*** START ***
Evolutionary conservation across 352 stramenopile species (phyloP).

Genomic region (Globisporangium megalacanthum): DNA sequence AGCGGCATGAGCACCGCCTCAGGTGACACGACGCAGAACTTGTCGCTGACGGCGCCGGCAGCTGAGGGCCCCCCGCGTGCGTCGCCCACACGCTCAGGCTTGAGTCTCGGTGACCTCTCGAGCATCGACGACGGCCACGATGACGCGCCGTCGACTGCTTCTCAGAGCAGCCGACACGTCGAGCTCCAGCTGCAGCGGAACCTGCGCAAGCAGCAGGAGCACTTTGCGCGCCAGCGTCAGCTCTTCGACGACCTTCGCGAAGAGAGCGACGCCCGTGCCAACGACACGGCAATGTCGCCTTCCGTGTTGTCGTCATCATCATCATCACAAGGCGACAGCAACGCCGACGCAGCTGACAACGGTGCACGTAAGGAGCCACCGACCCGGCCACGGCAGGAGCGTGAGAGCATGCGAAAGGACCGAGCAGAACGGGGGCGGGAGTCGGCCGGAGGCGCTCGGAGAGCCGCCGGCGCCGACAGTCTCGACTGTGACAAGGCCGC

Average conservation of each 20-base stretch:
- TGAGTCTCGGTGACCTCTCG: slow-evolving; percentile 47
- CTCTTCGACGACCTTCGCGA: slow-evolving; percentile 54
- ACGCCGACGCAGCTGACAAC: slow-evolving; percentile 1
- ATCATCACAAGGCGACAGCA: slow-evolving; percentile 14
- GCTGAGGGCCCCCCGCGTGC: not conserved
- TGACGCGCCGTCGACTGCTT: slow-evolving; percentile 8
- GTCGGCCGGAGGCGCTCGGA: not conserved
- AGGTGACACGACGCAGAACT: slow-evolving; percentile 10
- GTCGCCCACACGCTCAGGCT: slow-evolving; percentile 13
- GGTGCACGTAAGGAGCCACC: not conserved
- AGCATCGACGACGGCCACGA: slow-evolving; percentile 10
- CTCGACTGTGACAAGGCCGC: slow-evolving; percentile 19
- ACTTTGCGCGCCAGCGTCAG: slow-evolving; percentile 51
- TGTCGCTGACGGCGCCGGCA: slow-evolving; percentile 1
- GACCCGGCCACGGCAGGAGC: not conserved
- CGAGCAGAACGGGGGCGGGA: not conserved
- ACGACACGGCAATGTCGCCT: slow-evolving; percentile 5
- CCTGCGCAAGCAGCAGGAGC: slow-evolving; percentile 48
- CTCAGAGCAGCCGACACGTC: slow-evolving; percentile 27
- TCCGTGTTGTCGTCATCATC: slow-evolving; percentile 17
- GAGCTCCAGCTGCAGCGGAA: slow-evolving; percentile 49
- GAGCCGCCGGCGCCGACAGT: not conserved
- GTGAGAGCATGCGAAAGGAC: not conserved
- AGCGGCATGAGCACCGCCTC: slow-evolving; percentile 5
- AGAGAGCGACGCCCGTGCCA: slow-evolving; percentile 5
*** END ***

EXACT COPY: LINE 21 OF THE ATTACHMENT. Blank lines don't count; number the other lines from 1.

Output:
- CCTGCGCAAGCAGCAGGAGC: slow-evolving; percentile 48